Grill-Roasted Rack of Lamb in Red Mole

This image courtesy of Joseph DeLeo

The grill adds a sophisticated smoky quality to this dish, but you can make it from beginning to end using only the oven. Maduro plantains would make an excellent side dish.

NotesRecommended wine: A Zinfandel from Sonoma (but not a high-alcohol one) will offer restraint to complement the gentle gaminess of the lamb and the power of the red mole.


Cooking Methodgrilling, roasting


Total Timehalf-day

OccasionCasual Dinner Party, Formal Dinner Party

Recipe Coursemain course

Dietary Considerationegg-free, gluten-free, lactose-free, low carb, soy free




Taste and Texturehot & spicy, meaty, savory, smoky, spiced


  • Two 7- to 8-bone racks of lamb, trimmed and Frenched (the butcher can do this)
  • 2½ cups Red Mole
  • 1 to 2 tablespoons canola or grapeseed oil
  • Kosher salt and freshly ground black pepper to taste


  1. Cut the racks of lamb in half so that you have four 3- or 4-boned sections of meat.

  2. Place on a platter or in a baking dish and cover the meat with 1½ cups of the mole (try to avoid wasting the mole on the bones). Cover and refrigerate for at least 4 hours, and for as long as overnight. Refrigerate the remaining mole for when you serve the dish.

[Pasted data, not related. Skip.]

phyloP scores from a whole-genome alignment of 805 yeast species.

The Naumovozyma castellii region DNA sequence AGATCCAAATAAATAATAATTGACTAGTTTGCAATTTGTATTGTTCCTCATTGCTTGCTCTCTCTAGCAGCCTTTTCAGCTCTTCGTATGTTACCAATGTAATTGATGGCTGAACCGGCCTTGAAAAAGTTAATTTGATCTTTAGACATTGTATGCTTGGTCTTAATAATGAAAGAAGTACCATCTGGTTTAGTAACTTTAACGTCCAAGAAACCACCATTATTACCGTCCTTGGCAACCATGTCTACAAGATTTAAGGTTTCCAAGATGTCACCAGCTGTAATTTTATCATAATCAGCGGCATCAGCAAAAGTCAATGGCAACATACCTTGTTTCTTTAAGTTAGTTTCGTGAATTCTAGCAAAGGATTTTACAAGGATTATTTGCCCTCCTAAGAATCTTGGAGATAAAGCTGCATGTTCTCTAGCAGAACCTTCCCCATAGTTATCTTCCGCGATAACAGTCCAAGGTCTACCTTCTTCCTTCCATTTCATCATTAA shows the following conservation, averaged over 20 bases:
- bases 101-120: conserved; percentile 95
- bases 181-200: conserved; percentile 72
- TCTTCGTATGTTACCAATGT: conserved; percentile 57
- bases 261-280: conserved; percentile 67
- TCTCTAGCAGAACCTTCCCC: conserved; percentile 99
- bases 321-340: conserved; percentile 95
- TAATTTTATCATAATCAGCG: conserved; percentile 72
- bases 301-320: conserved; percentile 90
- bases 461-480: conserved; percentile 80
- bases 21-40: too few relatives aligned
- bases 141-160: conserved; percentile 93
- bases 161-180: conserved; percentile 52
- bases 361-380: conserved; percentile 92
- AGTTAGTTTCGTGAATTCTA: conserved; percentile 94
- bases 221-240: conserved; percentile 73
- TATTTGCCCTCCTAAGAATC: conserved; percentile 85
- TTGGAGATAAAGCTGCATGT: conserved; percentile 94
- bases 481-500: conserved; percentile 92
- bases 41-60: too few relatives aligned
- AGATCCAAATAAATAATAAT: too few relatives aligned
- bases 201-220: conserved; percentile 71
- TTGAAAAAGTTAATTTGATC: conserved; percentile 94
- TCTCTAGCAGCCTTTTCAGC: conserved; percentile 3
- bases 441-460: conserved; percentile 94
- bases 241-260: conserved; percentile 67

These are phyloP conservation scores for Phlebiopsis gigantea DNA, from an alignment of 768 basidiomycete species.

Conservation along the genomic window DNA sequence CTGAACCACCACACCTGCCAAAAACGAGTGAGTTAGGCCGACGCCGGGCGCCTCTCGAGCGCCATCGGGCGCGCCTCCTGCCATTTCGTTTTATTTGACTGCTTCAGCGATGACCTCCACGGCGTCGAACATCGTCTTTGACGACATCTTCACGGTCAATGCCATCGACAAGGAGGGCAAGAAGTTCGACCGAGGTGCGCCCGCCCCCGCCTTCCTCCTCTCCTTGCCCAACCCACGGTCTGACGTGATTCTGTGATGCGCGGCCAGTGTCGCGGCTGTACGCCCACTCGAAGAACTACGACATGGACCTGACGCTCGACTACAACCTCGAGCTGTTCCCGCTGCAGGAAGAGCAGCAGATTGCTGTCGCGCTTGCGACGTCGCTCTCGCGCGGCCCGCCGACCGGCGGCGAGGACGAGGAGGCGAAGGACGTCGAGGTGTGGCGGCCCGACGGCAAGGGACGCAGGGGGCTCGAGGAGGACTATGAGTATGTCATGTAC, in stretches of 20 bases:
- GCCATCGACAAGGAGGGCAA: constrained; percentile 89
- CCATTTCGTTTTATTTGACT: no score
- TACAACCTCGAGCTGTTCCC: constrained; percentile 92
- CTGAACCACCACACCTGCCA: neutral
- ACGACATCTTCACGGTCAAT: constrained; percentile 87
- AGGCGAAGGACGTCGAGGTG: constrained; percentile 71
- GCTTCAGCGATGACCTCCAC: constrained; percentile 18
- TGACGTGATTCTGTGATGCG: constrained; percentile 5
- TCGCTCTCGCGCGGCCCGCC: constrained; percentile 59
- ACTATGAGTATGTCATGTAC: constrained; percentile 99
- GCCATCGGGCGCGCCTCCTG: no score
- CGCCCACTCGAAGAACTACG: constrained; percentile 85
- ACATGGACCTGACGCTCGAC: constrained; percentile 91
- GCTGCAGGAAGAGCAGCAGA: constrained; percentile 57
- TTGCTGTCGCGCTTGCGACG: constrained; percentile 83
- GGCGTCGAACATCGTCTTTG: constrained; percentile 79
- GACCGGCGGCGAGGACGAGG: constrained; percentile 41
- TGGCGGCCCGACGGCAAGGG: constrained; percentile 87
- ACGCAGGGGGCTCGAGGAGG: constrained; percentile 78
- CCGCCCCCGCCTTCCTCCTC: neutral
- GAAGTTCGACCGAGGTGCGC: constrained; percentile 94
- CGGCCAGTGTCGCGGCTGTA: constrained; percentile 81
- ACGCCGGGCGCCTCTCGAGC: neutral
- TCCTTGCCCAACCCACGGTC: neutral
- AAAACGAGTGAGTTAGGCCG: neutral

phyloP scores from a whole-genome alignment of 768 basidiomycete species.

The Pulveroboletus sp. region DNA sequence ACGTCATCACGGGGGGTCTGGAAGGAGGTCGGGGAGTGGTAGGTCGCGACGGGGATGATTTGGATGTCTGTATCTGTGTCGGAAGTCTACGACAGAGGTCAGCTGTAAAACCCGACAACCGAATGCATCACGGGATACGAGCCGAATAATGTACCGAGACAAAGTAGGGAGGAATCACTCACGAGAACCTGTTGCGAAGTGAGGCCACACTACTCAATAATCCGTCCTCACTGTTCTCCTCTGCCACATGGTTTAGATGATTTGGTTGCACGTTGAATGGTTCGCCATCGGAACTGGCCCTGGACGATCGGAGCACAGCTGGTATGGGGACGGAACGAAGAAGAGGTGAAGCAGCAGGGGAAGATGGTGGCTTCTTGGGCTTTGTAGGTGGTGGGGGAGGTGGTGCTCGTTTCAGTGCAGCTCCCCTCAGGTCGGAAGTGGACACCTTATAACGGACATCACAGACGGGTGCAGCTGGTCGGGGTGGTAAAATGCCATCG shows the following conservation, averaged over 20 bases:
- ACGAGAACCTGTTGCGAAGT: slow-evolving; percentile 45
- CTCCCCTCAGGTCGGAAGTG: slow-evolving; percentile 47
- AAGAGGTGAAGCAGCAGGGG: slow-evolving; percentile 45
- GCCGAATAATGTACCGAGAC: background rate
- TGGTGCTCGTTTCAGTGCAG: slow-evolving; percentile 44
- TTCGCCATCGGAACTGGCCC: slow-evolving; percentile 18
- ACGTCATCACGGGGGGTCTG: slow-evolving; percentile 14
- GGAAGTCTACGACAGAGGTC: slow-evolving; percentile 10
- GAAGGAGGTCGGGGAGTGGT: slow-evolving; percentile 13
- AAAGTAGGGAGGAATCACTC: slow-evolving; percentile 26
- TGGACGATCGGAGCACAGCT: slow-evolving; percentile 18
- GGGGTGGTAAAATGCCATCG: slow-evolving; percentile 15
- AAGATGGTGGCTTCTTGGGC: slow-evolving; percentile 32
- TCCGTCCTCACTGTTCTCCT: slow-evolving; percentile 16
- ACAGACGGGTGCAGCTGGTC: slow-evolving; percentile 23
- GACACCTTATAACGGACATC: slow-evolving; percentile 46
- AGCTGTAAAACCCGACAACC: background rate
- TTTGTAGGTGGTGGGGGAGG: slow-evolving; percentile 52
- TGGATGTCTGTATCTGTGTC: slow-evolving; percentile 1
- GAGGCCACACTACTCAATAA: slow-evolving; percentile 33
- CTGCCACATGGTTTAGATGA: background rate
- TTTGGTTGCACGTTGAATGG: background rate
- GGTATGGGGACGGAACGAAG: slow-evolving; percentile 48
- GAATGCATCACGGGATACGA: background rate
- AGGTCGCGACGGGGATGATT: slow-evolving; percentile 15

3. Prepare a medium fire in a grill. Preheat the oven to 475 degrees.

  4. Brush off any excess marinade from the lamb. Oil the grill rack, lay the racks of lamb on it, and grill, turning once or twice, until nicely browned on all sides. Be mindful that the fat on the lamb can drip and cause the flames to flare; if this happens, simply turn the lamb over or move it away from the hottest flames.

  5. Transfer the meat to a small roasting pan and put it in the oven. Check it after 10 minutes, and discard any fat that may have accumulated in the bottom of the pan. Cook the lamb until it has reached the desired doneness. In my opinion, lamb from the rack is best served medium-rare. (When it is rare, the texture can be too springy; when medium-well to well-done, it often will be disagreeably dry.) An internal temperature of 130 degrees will be right—especially when you take into account that the temperature will rise another few degrees once it comes out of the oven. Allow the lamb to rest for a few minutes.

  6. Meanwhile, warm the reserved mole in a small saucepan.

  7. Cut the lamb into chops, or serve the halfracks as they are. Offer the mole on the side, with salt and pepper.


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